Calibration standards containing N -acetyl-S -(1,1,3,3,3-pentafluoro-2-(fluoromethoxy)propyl)-L-cysteine (0.5–116 μg/ml), N -acetyl-S -(1-fluoro-2-(fluoromethoxy)-2-(trifluoromethyl)-vinyl)-L-cysteine (0.5–134 μg/ml), 3,3,3-trifluoro-2-(fluoromethoxy)propanoic acid (1–50 μg/ml), and trifluorolactic acid (0.1–10 μg/ml) were prepared daily using blank urine. Standard curves of peak area ratios were linear over the concentrations used (r2> 0.99 for all analytes), and the limit of quantification was defined as the lowest point on the standard curve. Interday coefficients of variation were:N -acetyl-S -(1,1,3,3,3-pentafluoro-2-(fluoromethoxy)propyl)-L-cysteine (6% and 5% at 0.9 and 46 μg/ml), N -acetyl-S -(1-fluoro-2-(fluoromethoxy)-2-(trifluoromethyl)-vinyl)-L-cysteine (6% and 2% at 1.1 and 54 μg/ml), 3,3,3-trifluoro-2-(fluoromethoxy)propanoic acid (6% at 2.5 and 25 μg/ml), and trifluorolactic acid (6% and 4% at 0.5 and 25 μg/ml).
Sevoflurane exposure was calculated as the area under the end-tidal concentration versus time curve, determined in 15-min intervals. Compound A exposure was similarly calculated as the product of inspiratory concentration and time. To permit comparison with the previously published data, 15the 5-, 10-, and 15-min samples were not used for this calculation. The dose of compound A actually administered was taken as compound A uptake, calculated as described previously for sevoflurane and other anesthetics. 27Uptake rate was calculated as
where VUwas the total pulmonary uptake rate (L compound A vapor/min), VEwas the minute ventilation (l/min), and FIand FMwere the inspired and mixed expired compound A concentrations, respectively, determined at each measurement interval. FMwas calculated according to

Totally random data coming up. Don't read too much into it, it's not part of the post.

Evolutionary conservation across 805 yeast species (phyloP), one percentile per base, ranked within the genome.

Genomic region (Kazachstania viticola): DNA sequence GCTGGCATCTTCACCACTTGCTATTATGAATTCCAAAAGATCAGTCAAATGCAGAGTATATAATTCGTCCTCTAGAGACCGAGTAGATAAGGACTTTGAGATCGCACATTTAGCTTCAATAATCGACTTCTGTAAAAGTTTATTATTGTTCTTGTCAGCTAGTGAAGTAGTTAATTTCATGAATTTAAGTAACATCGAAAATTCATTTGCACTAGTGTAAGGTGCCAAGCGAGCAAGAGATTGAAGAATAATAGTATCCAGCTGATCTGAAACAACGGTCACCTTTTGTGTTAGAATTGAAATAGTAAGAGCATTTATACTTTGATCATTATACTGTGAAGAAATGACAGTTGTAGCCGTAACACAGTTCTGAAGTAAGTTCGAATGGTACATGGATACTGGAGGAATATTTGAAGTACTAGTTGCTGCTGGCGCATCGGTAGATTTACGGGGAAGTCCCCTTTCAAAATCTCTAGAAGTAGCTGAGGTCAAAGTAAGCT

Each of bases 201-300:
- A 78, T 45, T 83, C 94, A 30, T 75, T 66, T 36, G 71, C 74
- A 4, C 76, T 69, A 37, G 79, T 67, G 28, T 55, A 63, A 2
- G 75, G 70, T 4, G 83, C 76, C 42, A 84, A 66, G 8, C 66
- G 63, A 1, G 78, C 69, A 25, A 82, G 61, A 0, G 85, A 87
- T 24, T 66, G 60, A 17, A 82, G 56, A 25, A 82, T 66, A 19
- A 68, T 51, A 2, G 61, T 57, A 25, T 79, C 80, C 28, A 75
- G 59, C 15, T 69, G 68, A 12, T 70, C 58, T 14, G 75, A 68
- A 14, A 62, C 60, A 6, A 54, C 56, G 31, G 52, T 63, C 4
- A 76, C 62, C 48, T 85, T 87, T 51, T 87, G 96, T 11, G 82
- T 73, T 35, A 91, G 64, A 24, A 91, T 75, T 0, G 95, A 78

where fAand fDrepresent the fraction of alveolar and dead space ventilation, respectively. Values for fAand fDduring mechanical ventilation were taken as 0.5 each. 28Mixed-expired gas samples are conventionally obtained by placing a mixing box in the expiratory limb of the anesthesia circuit. Preliminary studies showed that sevoflurane concentrations in mixed expired samples obtained distal to a 3-l mixing box were not substantially different than those measured at the end of the circuit adjacent to the expiratory valve without the box (not shown); thus, the mixing box was not subsequently used to obtain mixed-expired compound A samples. VUwas therefore also calculated using FEfor FM, which provided an upper bound (more conservative estimate) of VU. Values for total pulmonary compound A uptake (l/min) were converted to mol/min by application of the general gas equation. 27The sum of the products of pulmonary compound A uptake rate and exposure time for each interval gave the total dose in moles.
Results are expressed as the mean ± SD. Correlations were analyzed by linear regression analysis. Statistical significance was assigned at P < 0.05.
Compound A Concentrations